In a recent case, the United States Supreme Court held that a former police sergeant did not violate the Computer Fraud and Abuse Act (“CFAA”) when he accessed a law enforcement database for personal use. As a general matter, the CFAA provides both criminal penalties and a civil cause of action that employers have utilized to sue employees for data theft. The court’s ruling turned on the fact that the employee was authorized to access the database for proper purposes, so the fact that he accessed the database for personal use wasn’t sufficient to violate the CFAA. This ruling resolves a dispute between Federal Circuit Court and provides guidance for employers on the protection of digital information.
Summary of Case: Van Buren v. United States
In Van Buren v. United States, Nathan Van Buren was a police sergeant in Georgia. In his duties as a police sergeant, Van Buren met Andrew Albo and the two became friendly. Van Buren asked Albo for a personal loan. Albo secretly recorded this conversation and took the recording to the local sheriff’s office and the FBI got involved. At the FBI’s instruction, Albo agreed to pay Van Buren $5,000 if Van Buren would search the state law enforcement computer database for a license plate of a woman Albo met. Van Buren agreed and used his patrol-car computer to access the database with his valid credentials. Van Buren had valid access to license plate information in the database, but had been trained not to use the database for “an improper purpose,” which was defined as “any personal use.” Van Buren was charged with violating the CFAA” on the grounds that running the license plate for Albo exceeded his authorized access.
At issue was a clause in the CFAA which makes it unlawful to “exceed authorized access,” which means “to access a computer with authorization and to use such access to obtain . . . information in the computer that the accessor is not entitled so to obtain.” Prior to this case, circuit courts were split as to how to interpret the CFAA’s “exceeds authorized access” clause.
The Supreme Court concluded that under the statute, an individual “exceeds authorized access” when “he accesses a computer with authorization but then obtains information located in particular areas of the computer—such as files, folders, or databases—that are off-limits to him.” Since, here, Van Buren was authorized to access the law enforcement database and was also authorized to retrieve license plate information, the conduct did not violate the statute, since he didn’t “exceed authorized access.” The fact that he obtained the information for an improper purpose was not relevant here, as long as he was authorized to access the particular information. The court clarified that “the only question is whether Van Burden could use the system to retrieve license-plate information.”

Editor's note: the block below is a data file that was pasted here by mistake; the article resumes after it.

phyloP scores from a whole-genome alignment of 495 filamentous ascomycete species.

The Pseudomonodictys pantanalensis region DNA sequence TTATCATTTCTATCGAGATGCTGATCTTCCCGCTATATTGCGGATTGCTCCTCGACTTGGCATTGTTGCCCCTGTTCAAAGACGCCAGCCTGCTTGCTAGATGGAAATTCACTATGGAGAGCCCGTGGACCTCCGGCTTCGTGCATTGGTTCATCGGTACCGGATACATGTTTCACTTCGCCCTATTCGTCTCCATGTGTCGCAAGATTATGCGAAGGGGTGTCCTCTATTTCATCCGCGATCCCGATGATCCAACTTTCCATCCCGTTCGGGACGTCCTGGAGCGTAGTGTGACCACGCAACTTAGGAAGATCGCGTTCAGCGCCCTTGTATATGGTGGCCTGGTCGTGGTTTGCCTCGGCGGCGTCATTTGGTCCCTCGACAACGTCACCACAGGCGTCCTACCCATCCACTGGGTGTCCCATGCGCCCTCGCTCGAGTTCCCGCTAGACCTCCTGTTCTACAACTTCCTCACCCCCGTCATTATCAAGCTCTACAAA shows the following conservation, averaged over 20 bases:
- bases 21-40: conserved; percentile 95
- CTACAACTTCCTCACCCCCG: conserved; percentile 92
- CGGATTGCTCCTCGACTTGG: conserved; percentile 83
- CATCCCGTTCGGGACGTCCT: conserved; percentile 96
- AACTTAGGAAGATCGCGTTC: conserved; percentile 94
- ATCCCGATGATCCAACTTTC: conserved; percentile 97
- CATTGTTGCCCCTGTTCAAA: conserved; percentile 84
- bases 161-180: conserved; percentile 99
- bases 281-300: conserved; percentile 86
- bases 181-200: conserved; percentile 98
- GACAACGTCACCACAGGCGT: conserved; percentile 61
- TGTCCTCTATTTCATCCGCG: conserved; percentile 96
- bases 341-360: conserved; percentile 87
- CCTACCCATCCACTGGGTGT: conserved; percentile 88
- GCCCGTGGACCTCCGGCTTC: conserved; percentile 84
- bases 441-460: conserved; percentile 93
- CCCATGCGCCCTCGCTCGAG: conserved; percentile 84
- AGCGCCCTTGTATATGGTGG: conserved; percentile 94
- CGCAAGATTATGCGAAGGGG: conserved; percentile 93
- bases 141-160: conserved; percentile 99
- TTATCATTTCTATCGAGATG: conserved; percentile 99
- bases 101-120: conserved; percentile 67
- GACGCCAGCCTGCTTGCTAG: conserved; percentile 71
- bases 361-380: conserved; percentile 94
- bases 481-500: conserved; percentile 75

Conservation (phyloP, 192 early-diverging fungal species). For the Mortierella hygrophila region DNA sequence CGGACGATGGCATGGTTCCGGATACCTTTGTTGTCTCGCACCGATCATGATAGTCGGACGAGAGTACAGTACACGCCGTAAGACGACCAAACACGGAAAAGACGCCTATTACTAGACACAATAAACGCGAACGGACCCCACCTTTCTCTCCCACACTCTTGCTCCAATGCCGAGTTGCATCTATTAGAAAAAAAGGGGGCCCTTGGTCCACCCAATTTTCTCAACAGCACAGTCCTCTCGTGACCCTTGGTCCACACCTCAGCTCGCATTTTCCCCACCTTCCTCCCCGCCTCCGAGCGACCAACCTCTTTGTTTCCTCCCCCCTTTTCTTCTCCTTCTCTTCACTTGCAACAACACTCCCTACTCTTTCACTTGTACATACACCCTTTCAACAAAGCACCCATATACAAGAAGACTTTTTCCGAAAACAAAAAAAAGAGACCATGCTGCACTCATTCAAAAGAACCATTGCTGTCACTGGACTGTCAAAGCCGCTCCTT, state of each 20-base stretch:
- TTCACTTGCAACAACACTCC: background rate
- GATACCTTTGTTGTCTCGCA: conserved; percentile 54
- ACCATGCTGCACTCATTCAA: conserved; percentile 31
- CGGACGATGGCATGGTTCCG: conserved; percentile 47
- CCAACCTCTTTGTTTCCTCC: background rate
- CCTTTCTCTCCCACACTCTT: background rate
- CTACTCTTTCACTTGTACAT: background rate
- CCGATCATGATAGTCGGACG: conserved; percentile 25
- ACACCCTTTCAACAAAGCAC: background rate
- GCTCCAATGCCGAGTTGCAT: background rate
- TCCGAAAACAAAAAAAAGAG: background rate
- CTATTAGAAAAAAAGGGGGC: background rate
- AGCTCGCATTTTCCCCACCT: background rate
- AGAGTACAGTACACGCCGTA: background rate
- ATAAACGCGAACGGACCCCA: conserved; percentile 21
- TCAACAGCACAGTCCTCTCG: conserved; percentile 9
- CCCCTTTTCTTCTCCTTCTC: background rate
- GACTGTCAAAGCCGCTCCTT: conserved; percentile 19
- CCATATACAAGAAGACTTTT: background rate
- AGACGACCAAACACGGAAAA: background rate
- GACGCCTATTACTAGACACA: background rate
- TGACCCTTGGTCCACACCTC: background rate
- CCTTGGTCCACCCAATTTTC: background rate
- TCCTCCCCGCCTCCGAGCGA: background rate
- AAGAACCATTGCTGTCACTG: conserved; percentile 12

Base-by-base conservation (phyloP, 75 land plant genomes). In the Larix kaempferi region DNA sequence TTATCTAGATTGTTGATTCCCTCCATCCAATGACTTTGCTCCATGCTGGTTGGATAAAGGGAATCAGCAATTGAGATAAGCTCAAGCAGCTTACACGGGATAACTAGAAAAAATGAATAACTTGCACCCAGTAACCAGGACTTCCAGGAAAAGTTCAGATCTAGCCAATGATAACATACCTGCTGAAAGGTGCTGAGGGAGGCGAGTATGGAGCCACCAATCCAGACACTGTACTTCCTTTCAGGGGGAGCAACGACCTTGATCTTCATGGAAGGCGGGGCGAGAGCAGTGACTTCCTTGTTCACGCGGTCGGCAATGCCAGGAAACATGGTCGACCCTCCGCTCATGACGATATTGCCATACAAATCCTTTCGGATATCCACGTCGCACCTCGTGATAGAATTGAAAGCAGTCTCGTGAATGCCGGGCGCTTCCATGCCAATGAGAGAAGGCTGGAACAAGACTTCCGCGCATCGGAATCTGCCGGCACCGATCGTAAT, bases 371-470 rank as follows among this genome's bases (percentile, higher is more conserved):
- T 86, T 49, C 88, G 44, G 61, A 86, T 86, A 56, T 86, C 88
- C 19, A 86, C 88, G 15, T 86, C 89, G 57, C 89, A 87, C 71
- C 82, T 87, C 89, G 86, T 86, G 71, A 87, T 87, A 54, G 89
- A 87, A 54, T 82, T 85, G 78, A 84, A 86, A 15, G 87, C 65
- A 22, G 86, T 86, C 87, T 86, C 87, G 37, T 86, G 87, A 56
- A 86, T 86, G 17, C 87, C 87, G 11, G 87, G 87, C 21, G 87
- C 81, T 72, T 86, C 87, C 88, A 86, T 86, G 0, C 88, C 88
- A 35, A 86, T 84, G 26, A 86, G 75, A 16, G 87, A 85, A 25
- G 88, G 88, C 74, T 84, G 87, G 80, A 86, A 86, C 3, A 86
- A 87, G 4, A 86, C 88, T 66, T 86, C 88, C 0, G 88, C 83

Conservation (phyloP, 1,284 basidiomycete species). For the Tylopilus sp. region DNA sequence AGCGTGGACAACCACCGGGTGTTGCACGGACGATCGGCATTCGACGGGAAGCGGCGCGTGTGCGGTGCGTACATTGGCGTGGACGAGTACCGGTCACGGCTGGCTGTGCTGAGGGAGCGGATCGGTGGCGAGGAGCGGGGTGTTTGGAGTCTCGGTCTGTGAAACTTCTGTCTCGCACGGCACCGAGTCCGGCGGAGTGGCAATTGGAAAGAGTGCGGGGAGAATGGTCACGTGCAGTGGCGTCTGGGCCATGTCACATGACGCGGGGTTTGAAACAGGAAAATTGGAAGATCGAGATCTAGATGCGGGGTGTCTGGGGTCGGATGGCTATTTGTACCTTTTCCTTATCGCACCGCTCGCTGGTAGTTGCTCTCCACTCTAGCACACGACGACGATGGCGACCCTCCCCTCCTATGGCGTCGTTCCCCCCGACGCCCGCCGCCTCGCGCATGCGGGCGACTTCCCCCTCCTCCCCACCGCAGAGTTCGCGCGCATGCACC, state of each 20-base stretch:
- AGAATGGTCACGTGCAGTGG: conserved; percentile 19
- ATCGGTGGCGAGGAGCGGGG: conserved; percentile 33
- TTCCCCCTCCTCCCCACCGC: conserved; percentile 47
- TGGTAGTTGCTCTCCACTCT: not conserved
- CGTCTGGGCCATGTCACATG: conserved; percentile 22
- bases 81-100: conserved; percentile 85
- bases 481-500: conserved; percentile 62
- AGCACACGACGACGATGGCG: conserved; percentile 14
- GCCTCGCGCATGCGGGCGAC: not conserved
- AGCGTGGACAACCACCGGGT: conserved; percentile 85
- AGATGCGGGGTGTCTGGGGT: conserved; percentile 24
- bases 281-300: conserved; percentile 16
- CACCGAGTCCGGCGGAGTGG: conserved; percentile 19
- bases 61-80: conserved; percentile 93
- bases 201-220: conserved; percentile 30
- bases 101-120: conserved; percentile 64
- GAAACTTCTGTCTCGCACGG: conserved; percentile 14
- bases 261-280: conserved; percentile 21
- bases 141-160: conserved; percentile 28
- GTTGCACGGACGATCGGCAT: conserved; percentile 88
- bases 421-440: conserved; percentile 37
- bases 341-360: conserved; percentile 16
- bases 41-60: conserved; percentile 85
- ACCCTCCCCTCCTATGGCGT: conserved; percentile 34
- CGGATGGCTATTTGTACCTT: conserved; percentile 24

The Supreme Court made a helpful analogy regarding employee access to information. Under the court’s ruling, if an employee “has access to information stored in a computer—e.g., in “Folder Y,” from which the person could permissibly pull information—then he does not violate the CFAA by obtaining such information, regardless of whether he pulled the information for a prohibited purpose. But if the information is instead located in prohibited “Folder X,” to which the person lacks access, he violates the CFAA by obtaining such information.”
Practice Guidance for Employers
While this case may not seem applicable to most employers, the court’s holding is actually more far-reaching than it may initially appear. Essentially, the court here found that if an employee has access to certain information, he does not violate the CFAA if he accesses that information for an improper purpose. Instead, if the employee accessed information he wasn’t authorized to access, for any purpose, then he violated the CFAA.
So, based on this decision, what should employers do to protect their confidential / proprietary information?
First, companies should review how their data is stored and, as necessary, segregate and protect information that the company does not want certain employees to have access to. If an employee has authorized access to all data, there will not be any violation of the CFAA.
Second, company policies (and employee agreements) should be reviewed / updated to ensure that they contain strong confidentiality and data protection provisions. Even if the company does not have restrictive covenant agreements, it should consider having a Confidentiality / Non-Disclosure Agreement in place for all (or most) employees.
Third, there are state and federal laws that provide protections for employers also. Many states, including Virginia, have a Uniform Trade Secrets Act that provides protection from misappropriation of trade secrets. And, in 2016, the federal Defend Trade Secrets Act was passed, which created a federal claim for trade secret misappropriation.
If you need more guidance or information about how this ruling may affect your business, contact the employment law experts at General Counsel, PC today at 703-991-7973 or email@example.com. Attorneys at General Counsel, PC are specialized in labor and employment law and have experience working with business owners and individuals across Virginia.